Films like Salim Langde Pe Mat Ro (1989) and Naseem (1995) were filmmaker Saeed Mirza’s way of making sense of the changing atmosphere in the late-1980s and 1990s. Says Mirza, “Salim… was the precursor of Naseem, it deals with the ghettoisation and lumpenisation of Muslims”.
He describes Naseem as the “epitaph of Constitutionalism in India.” “Effectively, it marked the death of poetry for me and the beginning of the atmosphere of hate. Naseem ends with everything really being on the shoulders of the young girl. I, too, did not make films after that.”
Over the years, film industry veterans will tell you how Muslim or Christian characters have been placed strategically in films, almost as a way of satisfying the market. There was “Rosy, the secretary” and “Habib chacha, the good Muslim, who Sinha points out, had to “die for the hero”. They were stock characters who the script did not allow to be real people.
Films like Tezaab (1988), though, marked a distinct departure from the genteel Muslim character. A Lotiya Pathan-like character imagined the “Muslim” as a distinctly marginal, if not completely criminal character. That took a sinister turn post 9/11, where a connection between Islam and terrorism was established without any questioning.
Films like Fanaa (2006) and Kurbaan (2009) centred on the idea of the young, smart Muslim man, who was a terrorist in disguise. Aamir Khan in Fanaa and Saif Ali Khan in Kurbaan did not hesitate to play the “bad Muslim”. Bollywood continued to be enthralled by the Khans, who still rule the roost.
Shah Rukh Khan played Kabir Khan, the wronged “Muslim” hockey coach in Chak De! India (2007). Salman Khan’s Ek Tha Tiger (2012), Bajrangi Bhaijaan (2015) and Tiger Zinda Hai (2017) attempted to tackle prejudice through a complete embrace of the idiom of commercial cinema. Veer-Zaara (2004) dealt with issues of prejudice, by sidestepping the question of Indian Muslims — and making it about India and Pakistan.
Shama Zaidi, who along with Kaifi Azmi wrote Garm Hava (which was based on an unpublished short story by Ismat Chughtai), says “Garm Hava dealt with only what happened to a Muslim family. I don’t know why there have been no other big films on that theme. What worries me more is that there are no other big films on the freedom movement. Maybe the Hindu-Muslim identity issue has not and should not be the most important one. I have this problem with the Hindi belt. Unlike the rest of India, no meaningful social reform took place here. So Hindi films were also caught mostly in the launda-laundi trap.”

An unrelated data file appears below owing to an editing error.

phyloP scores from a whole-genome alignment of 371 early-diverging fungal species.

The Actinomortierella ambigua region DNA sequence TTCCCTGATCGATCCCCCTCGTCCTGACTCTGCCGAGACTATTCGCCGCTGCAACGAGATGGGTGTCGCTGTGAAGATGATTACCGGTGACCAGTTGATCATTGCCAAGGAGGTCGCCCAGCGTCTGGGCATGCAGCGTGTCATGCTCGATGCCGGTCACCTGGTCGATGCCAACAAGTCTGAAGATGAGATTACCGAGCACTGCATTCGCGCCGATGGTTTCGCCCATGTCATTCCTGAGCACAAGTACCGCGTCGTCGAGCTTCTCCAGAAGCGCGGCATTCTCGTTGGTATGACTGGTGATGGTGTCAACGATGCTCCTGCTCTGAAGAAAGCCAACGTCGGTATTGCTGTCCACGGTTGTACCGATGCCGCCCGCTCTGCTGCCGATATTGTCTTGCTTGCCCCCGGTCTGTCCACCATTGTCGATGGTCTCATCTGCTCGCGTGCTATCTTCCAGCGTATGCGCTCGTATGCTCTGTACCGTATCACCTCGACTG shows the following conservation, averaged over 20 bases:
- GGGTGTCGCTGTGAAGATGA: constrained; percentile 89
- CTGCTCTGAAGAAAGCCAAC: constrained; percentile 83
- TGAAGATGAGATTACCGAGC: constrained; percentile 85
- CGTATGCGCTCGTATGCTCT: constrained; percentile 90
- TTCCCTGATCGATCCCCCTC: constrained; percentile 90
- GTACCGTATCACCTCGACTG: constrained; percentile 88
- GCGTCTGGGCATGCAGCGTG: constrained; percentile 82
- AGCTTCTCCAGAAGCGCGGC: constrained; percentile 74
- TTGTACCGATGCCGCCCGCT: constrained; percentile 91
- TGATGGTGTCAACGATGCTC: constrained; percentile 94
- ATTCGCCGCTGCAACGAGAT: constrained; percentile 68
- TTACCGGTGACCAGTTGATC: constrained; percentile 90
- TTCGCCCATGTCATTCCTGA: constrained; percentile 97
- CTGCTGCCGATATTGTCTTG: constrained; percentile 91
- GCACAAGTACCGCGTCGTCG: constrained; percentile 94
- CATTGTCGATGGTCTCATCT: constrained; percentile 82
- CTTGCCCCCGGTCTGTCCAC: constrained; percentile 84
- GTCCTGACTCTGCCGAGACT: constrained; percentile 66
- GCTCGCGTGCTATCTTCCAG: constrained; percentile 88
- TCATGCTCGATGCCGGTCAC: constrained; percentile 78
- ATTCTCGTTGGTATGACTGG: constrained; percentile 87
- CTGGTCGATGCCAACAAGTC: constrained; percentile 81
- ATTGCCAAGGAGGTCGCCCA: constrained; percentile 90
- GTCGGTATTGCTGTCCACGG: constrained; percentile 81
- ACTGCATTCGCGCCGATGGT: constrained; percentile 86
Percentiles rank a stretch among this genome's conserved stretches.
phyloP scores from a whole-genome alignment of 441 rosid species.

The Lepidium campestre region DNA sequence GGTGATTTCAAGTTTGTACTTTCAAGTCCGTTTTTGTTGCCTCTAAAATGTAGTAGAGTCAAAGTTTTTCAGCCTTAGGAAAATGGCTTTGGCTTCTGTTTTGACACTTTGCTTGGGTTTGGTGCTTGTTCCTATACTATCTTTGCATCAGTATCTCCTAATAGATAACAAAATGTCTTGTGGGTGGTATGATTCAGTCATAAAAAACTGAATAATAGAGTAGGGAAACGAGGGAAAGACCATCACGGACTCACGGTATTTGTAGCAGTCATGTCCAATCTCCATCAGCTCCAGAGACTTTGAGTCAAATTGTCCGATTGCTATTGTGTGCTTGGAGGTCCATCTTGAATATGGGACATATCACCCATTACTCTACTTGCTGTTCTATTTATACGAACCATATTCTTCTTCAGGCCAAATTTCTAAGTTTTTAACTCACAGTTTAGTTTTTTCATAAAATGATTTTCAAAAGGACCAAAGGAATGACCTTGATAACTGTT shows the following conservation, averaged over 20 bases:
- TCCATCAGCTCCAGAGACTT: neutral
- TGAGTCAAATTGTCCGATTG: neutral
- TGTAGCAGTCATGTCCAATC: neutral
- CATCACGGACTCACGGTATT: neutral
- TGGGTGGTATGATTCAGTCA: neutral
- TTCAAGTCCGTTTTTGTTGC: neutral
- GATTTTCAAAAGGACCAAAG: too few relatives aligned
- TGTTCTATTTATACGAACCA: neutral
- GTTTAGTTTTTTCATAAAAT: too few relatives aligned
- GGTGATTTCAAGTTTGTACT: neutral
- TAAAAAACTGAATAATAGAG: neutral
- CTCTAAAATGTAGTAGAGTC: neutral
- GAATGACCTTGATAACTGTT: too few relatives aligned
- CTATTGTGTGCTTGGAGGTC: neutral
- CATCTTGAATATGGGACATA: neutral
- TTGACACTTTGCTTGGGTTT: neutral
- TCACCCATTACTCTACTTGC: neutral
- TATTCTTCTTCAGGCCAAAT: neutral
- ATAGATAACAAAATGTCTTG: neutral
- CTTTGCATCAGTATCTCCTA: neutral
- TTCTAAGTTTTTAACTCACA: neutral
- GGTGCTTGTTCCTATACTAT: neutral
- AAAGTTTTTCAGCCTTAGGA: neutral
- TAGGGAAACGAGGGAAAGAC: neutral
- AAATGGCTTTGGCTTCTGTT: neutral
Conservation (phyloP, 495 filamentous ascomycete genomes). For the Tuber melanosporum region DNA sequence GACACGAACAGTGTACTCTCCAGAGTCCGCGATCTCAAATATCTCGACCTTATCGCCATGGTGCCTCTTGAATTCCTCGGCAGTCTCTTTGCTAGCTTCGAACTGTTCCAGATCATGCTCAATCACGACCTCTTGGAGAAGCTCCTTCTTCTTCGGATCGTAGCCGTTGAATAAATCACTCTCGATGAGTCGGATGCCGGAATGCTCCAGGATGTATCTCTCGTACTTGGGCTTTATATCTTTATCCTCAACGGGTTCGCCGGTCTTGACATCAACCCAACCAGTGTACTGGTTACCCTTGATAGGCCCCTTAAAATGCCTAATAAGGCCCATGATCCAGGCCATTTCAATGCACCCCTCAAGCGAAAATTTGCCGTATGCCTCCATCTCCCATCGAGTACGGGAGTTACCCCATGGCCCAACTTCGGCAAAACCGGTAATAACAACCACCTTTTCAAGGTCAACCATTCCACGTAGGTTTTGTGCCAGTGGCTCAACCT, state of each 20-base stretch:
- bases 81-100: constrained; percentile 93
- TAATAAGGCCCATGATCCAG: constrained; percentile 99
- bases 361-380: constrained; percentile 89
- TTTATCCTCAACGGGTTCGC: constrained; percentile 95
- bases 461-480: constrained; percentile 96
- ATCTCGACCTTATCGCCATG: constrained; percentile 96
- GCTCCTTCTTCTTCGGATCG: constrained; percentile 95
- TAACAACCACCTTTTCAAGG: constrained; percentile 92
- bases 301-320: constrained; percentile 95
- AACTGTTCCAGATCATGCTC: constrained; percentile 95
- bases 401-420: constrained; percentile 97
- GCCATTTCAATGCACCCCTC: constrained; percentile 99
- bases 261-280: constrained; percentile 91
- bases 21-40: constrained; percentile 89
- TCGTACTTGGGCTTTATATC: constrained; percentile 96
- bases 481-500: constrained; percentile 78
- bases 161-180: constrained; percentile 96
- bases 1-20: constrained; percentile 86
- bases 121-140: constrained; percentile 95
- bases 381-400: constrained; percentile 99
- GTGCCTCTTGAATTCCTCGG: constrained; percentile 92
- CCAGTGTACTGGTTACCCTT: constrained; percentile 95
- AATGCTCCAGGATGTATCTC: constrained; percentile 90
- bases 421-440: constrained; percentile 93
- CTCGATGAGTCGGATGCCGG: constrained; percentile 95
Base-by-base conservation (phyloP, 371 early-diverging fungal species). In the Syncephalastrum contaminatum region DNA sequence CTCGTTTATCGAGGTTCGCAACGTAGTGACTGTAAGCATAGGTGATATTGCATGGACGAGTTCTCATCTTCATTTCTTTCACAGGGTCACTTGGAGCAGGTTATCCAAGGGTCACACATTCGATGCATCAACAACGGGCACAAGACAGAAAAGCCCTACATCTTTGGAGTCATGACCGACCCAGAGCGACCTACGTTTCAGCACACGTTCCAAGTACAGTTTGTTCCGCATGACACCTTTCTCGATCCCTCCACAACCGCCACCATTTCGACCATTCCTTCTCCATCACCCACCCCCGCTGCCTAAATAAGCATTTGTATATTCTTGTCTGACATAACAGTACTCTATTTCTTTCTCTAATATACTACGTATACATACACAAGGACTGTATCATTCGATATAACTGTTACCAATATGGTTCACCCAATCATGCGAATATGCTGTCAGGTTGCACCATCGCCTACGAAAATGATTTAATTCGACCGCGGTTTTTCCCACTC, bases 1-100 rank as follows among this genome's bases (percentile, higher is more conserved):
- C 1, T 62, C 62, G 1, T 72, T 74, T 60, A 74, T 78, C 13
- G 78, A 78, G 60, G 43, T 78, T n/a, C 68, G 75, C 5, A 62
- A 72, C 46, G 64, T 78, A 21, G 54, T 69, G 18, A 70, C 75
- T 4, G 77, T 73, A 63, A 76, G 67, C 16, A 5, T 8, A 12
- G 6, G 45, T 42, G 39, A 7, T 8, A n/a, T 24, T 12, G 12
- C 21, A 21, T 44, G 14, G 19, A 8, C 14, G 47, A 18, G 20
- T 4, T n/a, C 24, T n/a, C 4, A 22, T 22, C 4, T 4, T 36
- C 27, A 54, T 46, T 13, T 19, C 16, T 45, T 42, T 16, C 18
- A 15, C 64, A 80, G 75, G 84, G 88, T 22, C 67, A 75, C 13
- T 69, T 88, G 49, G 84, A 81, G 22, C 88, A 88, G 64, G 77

Do films echo reality? Or do they influence the reality? And can a film like Mulk get viewers to change their thinking?
The answers are not unambiguous. Lyricist Javed Akhtar spoke last month in Mumbai of the relationship between creative work and society. “They are two mirrors facing each other and reflect so many images. It is a matter of debate which mirror reflects what. But society, no doubt, bears a greater responsibility, of being the larger mirror,” he said.
Mirza states it more plainly. “We are living through exceptionally hate-filled times. A slew of ultra-nationalistic films seem to want to fan mistrust and violence. In that atmosphere, if films can take this question head-on and start a conversation, these attempts must be welcomed,” he says.
Zaidi strikes a note of caution: We must not boil everything down to a battle between the Hindu-Muslim identity, even if we wish to fight hate. “It is important to keep the focus on real issues. Large parts of north India have not moved from a feudal, caste-based economy to an industrial one. When issues of unemployment and economic failings cannot be addressed, then the Hindu-Muslim or Dalit issue is stoked and anger is directed against the oppressed.”
But as the debate swings between patriotism and “hatriotism”, films like Mulk and the spy thriller Raazi (2018, about an Indian spy in Pakistan who is a Muslim) can often strike the right chord — by welcoming the joust, and by offering a loud and spirited riposte, with the firepower to be heard over the noise.
Like communities, even towns have identities. Why is Mulk set in Varanasi and not Aligarh? Sinha grew up in Varanasi, and studied mechanical engineering at Aligarh Muslim University, which gave him first-hand experience of being in the minority. Sinha replies, “Because they are actually the same. Varanasi is as much Muslim as Aligarh is Hindu. These are unfortunate labels. Hence, I decided to centre it around a Muslim family in Varanasi.”
It is, perhaps, not the job of films to find answers to social problems or eradicate deep-rooted prejudices. But if they can help by showing a mirror to us, or even frame the right questions, it’s a job well done.